Peer Reviewed

Parkinson Disease

Osteoarthritis Is Linked to Increased Parkinson Disease Risk

Osteoarthritis (OA) is associated with an increased risk of developing Parkinson disease (PD), according to the results of a recent study.1

The researchers conducted a retrospective cohort study using data from Taiwan’s Longitudinal Health Insurance Database 2005, including 33,360 patients aged 50 to 64 years with OA and 33,360 age- and sex-matched individuals without OA.

Overall, the researchers observed a significantly higher risk of developing PD (adjusted hazard ratio [aHR] 1.41, 95% CI 1.16-1.70) among the patients with OA compared with the patients.

A subgroup analysis found that patients with knee or hip OA seemed to have a higher risk of P (aHR 1.55, 95% CI 1.14–2.11) than did patients with other forms of OA (aHR 1.42, 95% CI 1.06–1.89) or uncategorized OA (aHR 1.32, 95% CI 1.05–1.64).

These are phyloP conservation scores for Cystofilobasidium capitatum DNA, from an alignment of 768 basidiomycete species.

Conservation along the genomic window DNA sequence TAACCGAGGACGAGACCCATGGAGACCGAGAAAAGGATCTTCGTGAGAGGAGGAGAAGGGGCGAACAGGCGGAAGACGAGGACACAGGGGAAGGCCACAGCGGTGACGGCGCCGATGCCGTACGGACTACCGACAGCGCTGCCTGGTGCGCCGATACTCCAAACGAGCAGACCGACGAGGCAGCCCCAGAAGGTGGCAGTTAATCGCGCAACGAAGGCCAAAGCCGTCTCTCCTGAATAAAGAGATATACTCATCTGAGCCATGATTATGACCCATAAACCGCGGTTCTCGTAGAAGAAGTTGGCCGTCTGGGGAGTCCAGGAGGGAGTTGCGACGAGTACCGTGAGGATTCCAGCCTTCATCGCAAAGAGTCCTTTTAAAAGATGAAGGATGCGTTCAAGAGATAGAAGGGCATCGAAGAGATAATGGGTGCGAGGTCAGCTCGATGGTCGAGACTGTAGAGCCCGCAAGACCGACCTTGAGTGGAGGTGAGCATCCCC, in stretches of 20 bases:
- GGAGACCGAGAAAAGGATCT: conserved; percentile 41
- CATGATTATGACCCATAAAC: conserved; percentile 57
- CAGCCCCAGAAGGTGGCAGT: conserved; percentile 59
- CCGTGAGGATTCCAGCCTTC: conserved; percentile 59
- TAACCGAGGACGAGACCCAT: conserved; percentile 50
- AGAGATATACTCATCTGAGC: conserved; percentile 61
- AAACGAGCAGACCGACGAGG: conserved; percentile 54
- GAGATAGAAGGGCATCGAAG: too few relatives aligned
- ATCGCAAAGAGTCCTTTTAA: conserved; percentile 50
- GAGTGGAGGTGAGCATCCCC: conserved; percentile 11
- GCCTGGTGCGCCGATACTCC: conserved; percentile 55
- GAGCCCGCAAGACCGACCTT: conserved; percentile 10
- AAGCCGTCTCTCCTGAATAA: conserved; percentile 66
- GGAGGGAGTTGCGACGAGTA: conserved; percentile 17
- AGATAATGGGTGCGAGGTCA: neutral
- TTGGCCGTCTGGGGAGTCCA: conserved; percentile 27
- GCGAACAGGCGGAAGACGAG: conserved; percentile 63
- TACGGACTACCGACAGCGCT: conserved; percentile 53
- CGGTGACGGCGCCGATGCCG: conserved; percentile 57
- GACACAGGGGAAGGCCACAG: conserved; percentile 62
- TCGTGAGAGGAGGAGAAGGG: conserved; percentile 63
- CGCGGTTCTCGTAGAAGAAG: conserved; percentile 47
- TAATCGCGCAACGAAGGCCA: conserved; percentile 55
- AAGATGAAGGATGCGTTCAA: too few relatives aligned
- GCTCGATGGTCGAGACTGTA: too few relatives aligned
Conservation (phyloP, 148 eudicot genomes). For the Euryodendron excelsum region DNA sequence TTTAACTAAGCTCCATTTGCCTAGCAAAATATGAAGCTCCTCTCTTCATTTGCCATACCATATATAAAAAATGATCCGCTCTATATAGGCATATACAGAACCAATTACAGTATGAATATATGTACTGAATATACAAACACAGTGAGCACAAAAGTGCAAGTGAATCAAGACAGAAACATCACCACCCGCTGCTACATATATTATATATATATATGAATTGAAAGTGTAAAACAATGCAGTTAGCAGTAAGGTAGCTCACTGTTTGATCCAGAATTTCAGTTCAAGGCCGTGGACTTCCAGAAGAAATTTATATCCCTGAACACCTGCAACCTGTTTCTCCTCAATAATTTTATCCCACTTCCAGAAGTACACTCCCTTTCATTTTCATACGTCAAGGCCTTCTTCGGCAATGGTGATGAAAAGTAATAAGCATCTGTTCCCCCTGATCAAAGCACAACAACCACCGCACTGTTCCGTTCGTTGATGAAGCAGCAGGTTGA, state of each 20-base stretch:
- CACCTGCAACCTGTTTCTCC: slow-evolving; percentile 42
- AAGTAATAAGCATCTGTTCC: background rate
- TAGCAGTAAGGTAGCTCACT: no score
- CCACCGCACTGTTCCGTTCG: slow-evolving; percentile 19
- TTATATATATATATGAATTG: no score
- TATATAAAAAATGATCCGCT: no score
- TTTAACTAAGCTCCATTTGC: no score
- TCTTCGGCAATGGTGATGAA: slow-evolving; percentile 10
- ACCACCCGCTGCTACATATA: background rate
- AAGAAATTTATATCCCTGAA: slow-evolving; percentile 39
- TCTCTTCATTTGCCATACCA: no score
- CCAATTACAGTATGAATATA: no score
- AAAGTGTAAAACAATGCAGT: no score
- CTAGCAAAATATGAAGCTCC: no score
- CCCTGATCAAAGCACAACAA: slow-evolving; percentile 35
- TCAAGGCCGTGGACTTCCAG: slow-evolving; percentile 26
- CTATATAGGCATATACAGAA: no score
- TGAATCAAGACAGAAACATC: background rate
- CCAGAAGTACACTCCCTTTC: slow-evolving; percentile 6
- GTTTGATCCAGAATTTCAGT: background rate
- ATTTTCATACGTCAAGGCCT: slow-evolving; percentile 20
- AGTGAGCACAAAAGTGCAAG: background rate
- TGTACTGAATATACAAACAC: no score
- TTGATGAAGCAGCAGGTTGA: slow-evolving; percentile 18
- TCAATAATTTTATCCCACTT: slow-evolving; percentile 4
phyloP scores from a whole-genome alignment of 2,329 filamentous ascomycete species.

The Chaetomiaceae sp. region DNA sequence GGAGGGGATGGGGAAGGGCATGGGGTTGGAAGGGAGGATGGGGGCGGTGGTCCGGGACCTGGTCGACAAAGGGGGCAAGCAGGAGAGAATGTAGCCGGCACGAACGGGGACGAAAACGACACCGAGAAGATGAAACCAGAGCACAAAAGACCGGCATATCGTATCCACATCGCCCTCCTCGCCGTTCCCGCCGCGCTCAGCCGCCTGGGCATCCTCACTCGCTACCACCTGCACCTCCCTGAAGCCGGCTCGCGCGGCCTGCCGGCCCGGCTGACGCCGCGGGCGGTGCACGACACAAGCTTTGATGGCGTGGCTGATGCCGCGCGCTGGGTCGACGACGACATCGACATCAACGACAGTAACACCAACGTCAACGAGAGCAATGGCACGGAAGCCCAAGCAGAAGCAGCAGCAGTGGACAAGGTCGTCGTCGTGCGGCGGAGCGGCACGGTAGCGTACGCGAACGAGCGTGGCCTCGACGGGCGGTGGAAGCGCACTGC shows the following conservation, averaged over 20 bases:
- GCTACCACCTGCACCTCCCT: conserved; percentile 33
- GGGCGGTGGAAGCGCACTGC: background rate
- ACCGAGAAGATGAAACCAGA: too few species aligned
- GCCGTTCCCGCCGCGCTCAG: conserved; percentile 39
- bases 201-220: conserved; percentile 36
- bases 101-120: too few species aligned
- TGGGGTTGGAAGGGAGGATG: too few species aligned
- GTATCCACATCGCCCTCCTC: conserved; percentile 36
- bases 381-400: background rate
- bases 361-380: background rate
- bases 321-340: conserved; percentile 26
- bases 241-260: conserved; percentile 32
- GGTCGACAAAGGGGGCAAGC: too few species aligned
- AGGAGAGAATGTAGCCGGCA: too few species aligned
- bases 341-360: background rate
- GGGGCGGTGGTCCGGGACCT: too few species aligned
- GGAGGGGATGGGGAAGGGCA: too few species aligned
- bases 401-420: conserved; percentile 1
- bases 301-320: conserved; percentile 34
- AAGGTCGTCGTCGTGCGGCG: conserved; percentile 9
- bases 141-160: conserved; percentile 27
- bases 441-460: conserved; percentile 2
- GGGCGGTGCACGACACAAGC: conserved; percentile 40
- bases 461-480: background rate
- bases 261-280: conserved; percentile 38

"Coexisting osteoarthritis and Parkinson's disease can additively increase the risk of falling. Moreover, osteoarthritis-related mobility impairments may mask early motor symptoms of Parkinson's disease," the authors said in a press release. "Health professionals need to be alert to the potential link between these two diseases."2

—Michael Potts


  1. Feng S, Chuang H, Yeh K, Pan S. Osteoarthritis is associated with an increased risk of Parkinson’s disease: A population-based, longitudinal follow-up study. Published online June 8, 2021. Arthritis Care Res.
  2. Osteoarthritis linked to higher Parkinson's disease risk. News release. Wiley; June 9, 2021. Accessed June 9, 2021.